Can you tell us a bit about your partnership with MAPS?

We are undertaking a compassionate access clinical trial with MAPS.  This involves the implementation of their PTSD protocol in a real world context in Canada.  This means implementing the protocol in our clinic outside the context of a placebo controlled randomized trial and rather doing the evaluation from an implementation science perspective where we see how the protocol works outside of having a control arm. 

What exactly is a Compassionate Access Trial and how is Numinus approaching it?

Compassionate access trials are basically studies that are done outside of a placebo controlled trial that allow for individuals to access an intervention that is not yet approved for use.  Compassionate Access trials allow for persons in need to benefit from an intervention while collecting outcome data for health regulators and also allowing companies like ours to gain experience with the intervention. 

How is Numinus driving policy change in Canada?

Like other groups in the space, we work closely with Health Canada and regional regulatory bodies to define our research and clinical objectives that can be accomplished as several psychedelic substances work their way through the drug development pipeline.  To date, colleges of physicians and Surgeons and Health Canada have  been totally supportive of helping us navigate the regulatory space.  

What is the biggest misconception that people have about psychedelics as a potential therapeutic treatment?

There are a few misconceptions.  Some people think that the treatment would involve taking a psychedelic every day rather than a time limited psychotherapy approach that may only take several weeks or months.  Others, think psychedelic drugs are a risk for addiction, when both animal and human studies suggest these substances carry a low risk of addiction.  On the other side, some feel that all existing approaches to mental health are ineffective and that psychedelics are the only solution.  At Numinus, we are actually trying to integrate proven mental health models with psychedelics and there may be some clients at Numinus who can be dramatically helped without ever using a psychedelic.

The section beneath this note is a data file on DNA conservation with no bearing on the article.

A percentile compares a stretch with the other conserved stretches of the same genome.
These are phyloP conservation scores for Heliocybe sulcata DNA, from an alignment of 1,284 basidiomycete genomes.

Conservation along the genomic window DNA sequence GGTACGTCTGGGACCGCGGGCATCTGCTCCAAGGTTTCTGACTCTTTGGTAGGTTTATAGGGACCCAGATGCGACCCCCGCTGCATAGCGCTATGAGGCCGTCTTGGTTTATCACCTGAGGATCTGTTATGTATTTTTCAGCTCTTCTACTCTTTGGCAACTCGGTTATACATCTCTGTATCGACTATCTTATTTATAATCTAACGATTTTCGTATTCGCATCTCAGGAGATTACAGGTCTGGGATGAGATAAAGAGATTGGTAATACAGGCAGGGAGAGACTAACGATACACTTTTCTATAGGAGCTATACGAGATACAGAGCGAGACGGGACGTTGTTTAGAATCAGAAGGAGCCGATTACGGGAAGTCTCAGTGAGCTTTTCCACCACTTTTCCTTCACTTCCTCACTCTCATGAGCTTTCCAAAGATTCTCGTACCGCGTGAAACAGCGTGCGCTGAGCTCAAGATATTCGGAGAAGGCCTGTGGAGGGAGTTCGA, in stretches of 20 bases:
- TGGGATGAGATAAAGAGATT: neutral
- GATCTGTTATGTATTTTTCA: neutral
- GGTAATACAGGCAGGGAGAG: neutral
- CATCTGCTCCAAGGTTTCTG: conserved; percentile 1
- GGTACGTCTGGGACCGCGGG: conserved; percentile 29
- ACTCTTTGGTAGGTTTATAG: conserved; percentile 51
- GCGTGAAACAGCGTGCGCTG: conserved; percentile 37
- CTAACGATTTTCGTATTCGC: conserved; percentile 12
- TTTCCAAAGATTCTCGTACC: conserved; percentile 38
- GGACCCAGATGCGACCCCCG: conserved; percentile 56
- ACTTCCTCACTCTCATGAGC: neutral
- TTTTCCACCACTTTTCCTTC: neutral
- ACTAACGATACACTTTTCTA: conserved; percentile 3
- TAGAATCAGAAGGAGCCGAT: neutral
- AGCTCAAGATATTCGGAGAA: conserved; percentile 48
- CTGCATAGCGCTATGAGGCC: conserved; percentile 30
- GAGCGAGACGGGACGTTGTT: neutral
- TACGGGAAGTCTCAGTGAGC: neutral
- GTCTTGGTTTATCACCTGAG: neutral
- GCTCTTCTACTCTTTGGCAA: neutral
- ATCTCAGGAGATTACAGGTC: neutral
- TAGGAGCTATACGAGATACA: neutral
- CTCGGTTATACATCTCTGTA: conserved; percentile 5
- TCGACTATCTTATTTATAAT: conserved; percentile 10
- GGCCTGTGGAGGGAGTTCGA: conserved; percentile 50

What trends do you see emerging in the world of psychedelics and what impact do you see that having in the future?

The biggest trend is probably the huge amount of interest the sector is generating. This will likely result in an exponential advancement of the science and clinical offerings but potentially also the entry of some poorly informed and potentially lower integrity actors that may result in market forces that ultimately enable the high integrity groups to separate themselves. 

What scientific validation has given you the most optimism about the potential of psychedelic to change mental healthcare and be a breakthrough treatment?

The science continues to be persistently positive and consistent.  As of today another review paper was published confirming understandings that have been generated over the last decade with respect to the role of the depth of the psychedelic experience and its impact on therapeutic outcomes.  Certainly, external validation like the FDA providing Breakthrough Therapy status to MDMA and psilocybin are validating but there is a long history of research going back decades that appears to consistently show the potential of psychedelic assisted psychotherapy.